Cardiovascular drugs may not be the top field in terms of sales. That title belongs to cancer drugs, with diabetes meds second in line. Cardiovascular drugs are not the fastest-growing market, either; in fact, two of its key segments are expected to end 2022 with slightly less sales than they accounted for in 2016.
But heart disease and related ailments remain the biggest cause of death in the U.S. Poor diets and lack of exercise, plus a surge of aging baby boomers, are expanding the number of people who’ll need CV drugs in the years ahead. Demand for cholesterol fighters and blood pressure remedies will rise as that treatment pool grows and longer-lived patients stay on treatments for extended periods. And that, in turn, means many billions in sales for the companies that continue to hawk branded meds.
Competition, particularly with low-cost generics, will be fierce, however; the cholesterol drug market is expected to be worth just $13.4 billion in 2022, a slight decline from last year, while hypertension remedies are also expected to shrink a bit, to $24.4 billion, according to Evaluate Pharma estimates made earlier this year.
We’ve put together this list as a state-of-the-market snapshot, coinciding with the European Society of Cardiology (ESC) this week in Barcelona. And as the data presented at ESC will show, cardiovascular drugs are tough and expensive to develop. It takes enormous clinical trials to prove a CV drug’s worth these days, with the FDA’s intense eye on safety and payers’ demands for real-world outcomes, not just surrogate-marker performance.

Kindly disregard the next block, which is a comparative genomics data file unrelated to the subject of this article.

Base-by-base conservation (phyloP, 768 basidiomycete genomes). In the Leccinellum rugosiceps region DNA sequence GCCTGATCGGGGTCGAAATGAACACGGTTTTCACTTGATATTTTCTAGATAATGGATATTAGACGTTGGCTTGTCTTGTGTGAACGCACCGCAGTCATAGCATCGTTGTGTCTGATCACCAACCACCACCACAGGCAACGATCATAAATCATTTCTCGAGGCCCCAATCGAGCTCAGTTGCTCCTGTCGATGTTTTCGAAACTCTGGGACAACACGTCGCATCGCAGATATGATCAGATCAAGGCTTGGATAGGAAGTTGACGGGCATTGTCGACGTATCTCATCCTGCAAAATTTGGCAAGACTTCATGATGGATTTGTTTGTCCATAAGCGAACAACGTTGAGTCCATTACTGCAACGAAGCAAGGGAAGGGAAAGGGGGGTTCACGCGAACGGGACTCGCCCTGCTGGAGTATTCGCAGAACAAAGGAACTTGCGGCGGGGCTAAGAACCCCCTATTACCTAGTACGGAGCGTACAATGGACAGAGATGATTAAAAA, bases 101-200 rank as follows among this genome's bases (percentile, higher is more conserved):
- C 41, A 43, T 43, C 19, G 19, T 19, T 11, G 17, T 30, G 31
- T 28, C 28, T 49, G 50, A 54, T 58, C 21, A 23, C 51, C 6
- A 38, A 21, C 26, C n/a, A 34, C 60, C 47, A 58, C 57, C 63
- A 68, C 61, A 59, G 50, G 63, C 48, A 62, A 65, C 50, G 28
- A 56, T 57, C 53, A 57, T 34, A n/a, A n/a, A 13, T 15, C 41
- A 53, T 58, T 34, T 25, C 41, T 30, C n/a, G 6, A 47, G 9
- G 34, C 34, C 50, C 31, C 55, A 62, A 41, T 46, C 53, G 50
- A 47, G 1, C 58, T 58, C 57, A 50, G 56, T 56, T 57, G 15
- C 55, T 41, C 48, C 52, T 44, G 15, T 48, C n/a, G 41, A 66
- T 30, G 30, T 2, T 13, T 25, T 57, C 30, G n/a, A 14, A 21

But companies are taking the risk; just consider Amgen’s series of studies on its PCSK9 cholesterol med Repatha, or Sanofi and Regeneron’s own slate for its competing Praluent. Or Novartis’ Entresto, a heart failure drug for which it recently announced a whole new series of trials.
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The 10 drugs we’re profiling here represent the largest in the market by global 2016 sales, excluding those that faced generic competition throughout the year. We included drugs that kept their exclusivity into last year, such as AstraZeneca’s Crestor, which faced generics as of July. But we left out brands that went generic prior to January 1, 2016, including Pfizer’s Lipitor, which is still bringing in blockbuster branded sales—$1.75 billion last year, to be exact. All the sales numbers are courtesy of EvaluatePharma, which ran its exclusive analysis for us in August 2017.
Expect the ranks to shift considerably when we take a look next year: The top three drugs are now fighting generic rivals, with Vytorin, which lost exclusivity in April, the most recent victim. And check back with us as the week goes on: We’ll be covering the ESC meeting, albeit from afar. Questions, comments? As always, feel free to get in touch. — Tracy Staton email | Twitter